During the late 1980s, the Los Angeles Lakers and the Detroit Pistons met twice in the NBA Finals. The defending champion Lakers met the underdog darkhorse Pistons in the 1988 Finals. It was the Hollywood Showtime style of L.A. against the blue collar brute force tactics of the Bad Boys from Detroit. The Pistons were not expected to perform well in this seemingly mismatched series. In fact, most basketball experts expected the Lakers to sweep the Finals and become the first team since Bill Russell led the 1968–69 Boston Celtics to successfully defend their championship. Though the series started out with a customary kiss between close friends Magic Johnson and Isiah Thomas, the resilient Pistons quickly set the tone of the series with a game one shocker in which they grounded the high flying champs with a stunning 105-93 victory at The Forum in Los Angeles. The series battled back and forth and featured a heroic Game Six effort by Isiah Thomas, who with a badly sprained ankle exploded for 25 points in the third quarter. The Lakers were pushed to the brink by the surprising Pistons, but managed to avoid elimination by winning Game Six (103–102) and Game Seven (108–105) of the series in LA. It should be noted that Game Six ended with a controversial foul call of Bill Laimbeer on Kareem Abdul-Jabbar with about two seconds left in the bitterly fought contest, with the Pistons leading 102-101. The legend calmly sunk both free throws to provide the final score. James Worthy was the NBA Finals MVP, scoring 36 points, grabbing 16 rebounds, and dishing out 10 assists in the decisive game seven.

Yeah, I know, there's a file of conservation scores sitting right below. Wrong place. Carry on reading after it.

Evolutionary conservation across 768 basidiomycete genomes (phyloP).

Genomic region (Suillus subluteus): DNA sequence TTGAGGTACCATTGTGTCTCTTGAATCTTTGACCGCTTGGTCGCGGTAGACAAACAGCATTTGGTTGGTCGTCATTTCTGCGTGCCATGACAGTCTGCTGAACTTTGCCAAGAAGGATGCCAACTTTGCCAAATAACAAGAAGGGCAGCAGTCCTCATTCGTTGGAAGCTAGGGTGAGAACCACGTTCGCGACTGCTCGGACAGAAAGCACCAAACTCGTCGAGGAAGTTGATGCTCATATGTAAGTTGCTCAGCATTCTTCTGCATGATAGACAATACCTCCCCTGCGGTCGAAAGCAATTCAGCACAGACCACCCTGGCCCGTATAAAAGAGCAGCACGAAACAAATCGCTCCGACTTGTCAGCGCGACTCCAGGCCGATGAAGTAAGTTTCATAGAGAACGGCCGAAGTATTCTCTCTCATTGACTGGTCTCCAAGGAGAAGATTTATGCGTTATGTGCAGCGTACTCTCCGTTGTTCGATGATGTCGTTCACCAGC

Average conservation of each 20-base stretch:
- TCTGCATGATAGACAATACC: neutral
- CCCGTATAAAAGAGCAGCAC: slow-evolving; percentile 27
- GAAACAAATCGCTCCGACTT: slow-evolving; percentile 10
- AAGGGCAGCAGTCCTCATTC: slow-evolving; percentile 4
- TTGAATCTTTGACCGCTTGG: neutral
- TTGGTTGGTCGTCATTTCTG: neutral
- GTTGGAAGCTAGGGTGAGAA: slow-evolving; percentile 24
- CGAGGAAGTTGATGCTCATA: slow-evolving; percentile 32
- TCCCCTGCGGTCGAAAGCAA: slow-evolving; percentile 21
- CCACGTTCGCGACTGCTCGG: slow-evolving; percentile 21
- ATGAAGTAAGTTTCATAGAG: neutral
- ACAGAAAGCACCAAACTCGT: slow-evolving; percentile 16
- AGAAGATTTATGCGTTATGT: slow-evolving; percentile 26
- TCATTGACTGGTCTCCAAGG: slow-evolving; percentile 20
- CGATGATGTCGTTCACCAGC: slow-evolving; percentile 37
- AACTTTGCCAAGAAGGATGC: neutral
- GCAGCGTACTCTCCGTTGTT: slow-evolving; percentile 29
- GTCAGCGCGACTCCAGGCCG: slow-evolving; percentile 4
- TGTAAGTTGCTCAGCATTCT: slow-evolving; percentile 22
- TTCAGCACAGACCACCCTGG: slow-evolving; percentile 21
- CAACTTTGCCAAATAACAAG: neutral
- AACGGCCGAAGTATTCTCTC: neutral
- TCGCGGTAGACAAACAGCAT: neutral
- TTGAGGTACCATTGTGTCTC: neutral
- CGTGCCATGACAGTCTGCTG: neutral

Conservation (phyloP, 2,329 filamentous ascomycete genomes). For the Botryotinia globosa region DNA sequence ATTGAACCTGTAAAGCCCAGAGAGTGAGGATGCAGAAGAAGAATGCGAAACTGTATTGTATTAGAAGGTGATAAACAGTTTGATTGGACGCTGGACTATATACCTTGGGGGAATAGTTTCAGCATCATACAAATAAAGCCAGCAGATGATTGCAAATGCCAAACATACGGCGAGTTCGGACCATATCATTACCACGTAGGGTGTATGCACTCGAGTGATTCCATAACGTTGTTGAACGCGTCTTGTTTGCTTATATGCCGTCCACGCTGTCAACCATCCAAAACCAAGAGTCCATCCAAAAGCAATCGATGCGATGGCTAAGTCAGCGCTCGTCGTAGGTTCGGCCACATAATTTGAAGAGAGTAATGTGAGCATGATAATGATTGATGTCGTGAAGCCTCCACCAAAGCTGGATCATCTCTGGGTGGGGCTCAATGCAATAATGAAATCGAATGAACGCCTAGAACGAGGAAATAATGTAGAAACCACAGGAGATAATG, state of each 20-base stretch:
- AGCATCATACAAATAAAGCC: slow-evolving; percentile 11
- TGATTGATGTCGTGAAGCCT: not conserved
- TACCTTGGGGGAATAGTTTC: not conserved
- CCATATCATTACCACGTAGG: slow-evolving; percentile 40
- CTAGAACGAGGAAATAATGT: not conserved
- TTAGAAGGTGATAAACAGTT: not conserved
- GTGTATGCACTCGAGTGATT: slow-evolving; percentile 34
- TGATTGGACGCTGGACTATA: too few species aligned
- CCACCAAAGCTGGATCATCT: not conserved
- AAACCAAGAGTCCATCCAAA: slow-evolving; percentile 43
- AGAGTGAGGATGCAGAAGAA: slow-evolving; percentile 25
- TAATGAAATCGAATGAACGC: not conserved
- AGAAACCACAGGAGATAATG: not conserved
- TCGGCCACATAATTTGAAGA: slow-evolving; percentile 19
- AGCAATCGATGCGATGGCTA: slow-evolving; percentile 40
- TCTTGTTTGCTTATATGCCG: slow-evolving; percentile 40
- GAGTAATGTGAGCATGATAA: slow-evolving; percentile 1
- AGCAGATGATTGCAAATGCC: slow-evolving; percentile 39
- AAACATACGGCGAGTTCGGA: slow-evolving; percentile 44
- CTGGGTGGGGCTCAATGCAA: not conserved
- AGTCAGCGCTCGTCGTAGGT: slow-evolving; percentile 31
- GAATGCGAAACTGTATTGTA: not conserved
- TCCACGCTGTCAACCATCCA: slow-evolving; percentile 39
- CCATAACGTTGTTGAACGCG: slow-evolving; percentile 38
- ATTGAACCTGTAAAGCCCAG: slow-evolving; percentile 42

The Pistons dedicated themselves the following season to meeting their new rivals in the 1989 Finals and beating them. The Pistons honed their craft and became the most unstoppable team in the league, posting a league-best 63-19. Despite the first signs of aging and the impending retirement of Kareem Abdul-Jabbar, the Lakers remained the best team in the Western Conference with a 57-25 record. The Lakers swept through the Western Conference with an astonishing 11-0 playoff record, with sweeps of the Portland Trail Blazers (3–0) in the first round and the Seattle SuperSonics (4–0) in the Conference semi-finals and capped off with a sweep of the up and rising Phoenix Suns in the Western Conference Finals (4–0). Predictably the Lakers and the Pistons met in the finals. Once again the Lakers were favored to win this series based on their outstanding unprecedented performance in the Western Conference playoffs; however, the Lakers ran into a buzzsaw and were absolutely no match for the determined Pistons. Handicapped by the absence of starting shooting guard Byron Scott as well as the Game Two injury of point guard Earvin "Magic" Johnson, the Lakers dynasty finally came to a crashing finale with the four-game sweep concluding in LA. Initially, the Lakers looked like they were going to win Game Four of this series and stave off elimination by racing out to a 35-23 first-quarter lead; however, the Pistons clawed back methodically and won 105-97 in Kareem Abdul-Jabbar's final game in the NBA. The Pistons found redemption and sent the legendary Abdul-Jabbar into retirement.